The idea of having to use more energy, which in turn produces more CO2 in order to reduce CO2 seemed counter intuitive to many. Indeed, a panel of experts, financed by the German Federal Ministry of the Environment examined the potential costs of CCS in 2006 and found “no direct cost advantage for technologies using fossil fuels is recognizable compared to advanced renewable energy technologies”.

And then came the Gorgon project’s first red flag. In June 2006, the Australian Environmental Protection Agency recommended that the project should not proceed based on potential environmental risks. It was overruled.

The API Lobby Machine Kicks In

In 2006, the oil industry’s largest lobby machine began a renewed CCS campaign. The American Petroleum Institute (API) launched its own Climate Challenge brochure which touted CCS. But it let slip one of the main reasons the industry was interested in the technology: not to save the climate, but to help extract more oil and gas.

“Injected carbon dioxide helps enhance oil production by chemically modifying the oil, which reduces friction against the rock and increases oil flow.” As a means of increasing oil production, CCS became more clearly than ever the antithesis of a climate solution. This was not lost on the experts. That same year, Platts Energy Economist reported that “there are major doubts about the viability and desirability of CCS.”[5]

Although the API launched a working group to look at the benefits of CCS in 2007[6], there were also warning signs coming from its own consultants. Buried in a technical report, one consultant warned: “Some estimates suggest that the amount of infrastructure necessary to perform geologic storage on a meaningful level is equivalent to the existing worldwide infrastructure associated with current oil and gas production” (our emphasis added). Once again a warning sign about the impossibility of CCS becoming a practical solution at the scale needed. That same year, 2007, BP scrapped a GBP500 million Scottish carbon capture scheme.

None of these problems stopped the API pushing CCS as a solution. Two years later, in 2008, the API was among a “coalition of environmentalists, industry and state regulators” lobbying the EPA over CCS, arguing for state flexibility in siting and monitoring the underground storage of CO2.[7] The API was also lobbying to “resolve” liability issues for CCS.[8] The health and safety risks of a major CO2 leak for communities are severe. That is why the Australian Government – not the oil companies – accepted the liability for Gorgon project.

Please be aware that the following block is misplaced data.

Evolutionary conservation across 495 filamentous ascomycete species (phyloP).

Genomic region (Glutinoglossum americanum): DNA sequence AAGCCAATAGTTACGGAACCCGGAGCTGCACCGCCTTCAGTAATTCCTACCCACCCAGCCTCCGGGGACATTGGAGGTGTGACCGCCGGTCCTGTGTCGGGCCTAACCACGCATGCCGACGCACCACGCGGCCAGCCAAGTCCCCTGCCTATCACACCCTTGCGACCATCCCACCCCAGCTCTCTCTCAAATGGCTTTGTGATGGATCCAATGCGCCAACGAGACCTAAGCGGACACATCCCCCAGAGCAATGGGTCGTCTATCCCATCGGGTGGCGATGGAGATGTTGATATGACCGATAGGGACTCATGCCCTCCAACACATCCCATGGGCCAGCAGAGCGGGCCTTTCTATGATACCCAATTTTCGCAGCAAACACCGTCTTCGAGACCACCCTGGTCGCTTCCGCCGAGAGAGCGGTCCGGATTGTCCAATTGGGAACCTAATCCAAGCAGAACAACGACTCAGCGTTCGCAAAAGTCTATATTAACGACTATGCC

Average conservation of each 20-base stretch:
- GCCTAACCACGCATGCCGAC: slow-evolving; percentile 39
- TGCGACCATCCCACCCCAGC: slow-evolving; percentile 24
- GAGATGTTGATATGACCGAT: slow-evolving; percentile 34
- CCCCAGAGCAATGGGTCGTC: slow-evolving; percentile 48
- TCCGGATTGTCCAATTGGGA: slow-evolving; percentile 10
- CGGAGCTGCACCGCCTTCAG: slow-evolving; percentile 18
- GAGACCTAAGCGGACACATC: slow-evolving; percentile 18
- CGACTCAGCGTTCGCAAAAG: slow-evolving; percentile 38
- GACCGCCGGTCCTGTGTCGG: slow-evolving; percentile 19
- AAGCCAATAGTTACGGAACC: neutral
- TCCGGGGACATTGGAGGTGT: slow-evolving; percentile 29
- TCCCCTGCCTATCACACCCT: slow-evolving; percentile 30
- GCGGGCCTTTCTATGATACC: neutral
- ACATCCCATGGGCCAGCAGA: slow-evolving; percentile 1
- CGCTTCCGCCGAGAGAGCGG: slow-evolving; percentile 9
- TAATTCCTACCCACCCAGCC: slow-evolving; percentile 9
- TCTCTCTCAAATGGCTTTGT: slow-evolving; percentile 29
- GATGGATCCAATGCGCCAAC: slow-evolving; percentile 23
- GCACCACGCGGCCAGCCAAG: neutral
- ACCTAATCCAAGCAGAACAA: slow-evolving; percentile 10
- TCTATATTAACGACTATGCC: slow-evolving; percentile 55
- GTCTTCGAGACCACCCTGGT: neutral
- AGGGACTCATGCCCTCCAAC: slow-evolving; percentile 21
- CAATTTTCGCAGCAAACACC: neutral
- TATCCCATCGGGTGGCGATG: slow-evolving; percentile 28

By 2008, some six years after the formation of its CCS division, the reality was beginning to bite at Shell. That same year, the New Scientist reported that: “The energy company Shell, though enthusiastic about the technology, doesn’t foresee CCS being in widespread use until 2050.” [9]

If Shell’s projections were correct, CCS would be too late to have any meaningful impact on emissions in the time scale required. But this did not stop the U.S. oil industry, with the help of the API, succeeding in turning CCS into a money spinner.

Free Public Money

2008 saw Congress first pass a tax credit, known as 45Q, that pays companies to capture CO2. As InsideClimateNews reported, due to the tax credits, “Exxon was presented with another way to make money from the technology. The massive amounts of carbon dioxide captured at its Wyoming facility put the oil and gas giant in a position to claim more credits under the tax break than any other company.”[10] If successful, Exxon could potentially capture enough carbon dioxide to claim up to $70 million a year.

With the prospect of lucrative tax credits, you can see why the industry pushed the technology. The following year, 2009, Shell produced a glossy video on CCS in which it talked about the Gorgon project having the potential to store 3 million tons a year.

The video was called “CCS – A bridge to a low carbon future”.  The video quoted Robert Socolow from Princeton University saying: “how do we reduce the amount of carbon dioxide into the atmosphere? Either by “burning less oil and gas” or by “renewables” or by adding something to the fossil fuel system, so carbon dioxide doesn’t go to the atmosphere.” You can probably guess which was the oil industry’s preference. Especially when there’s free public money to support it.

“Beware of the scale!”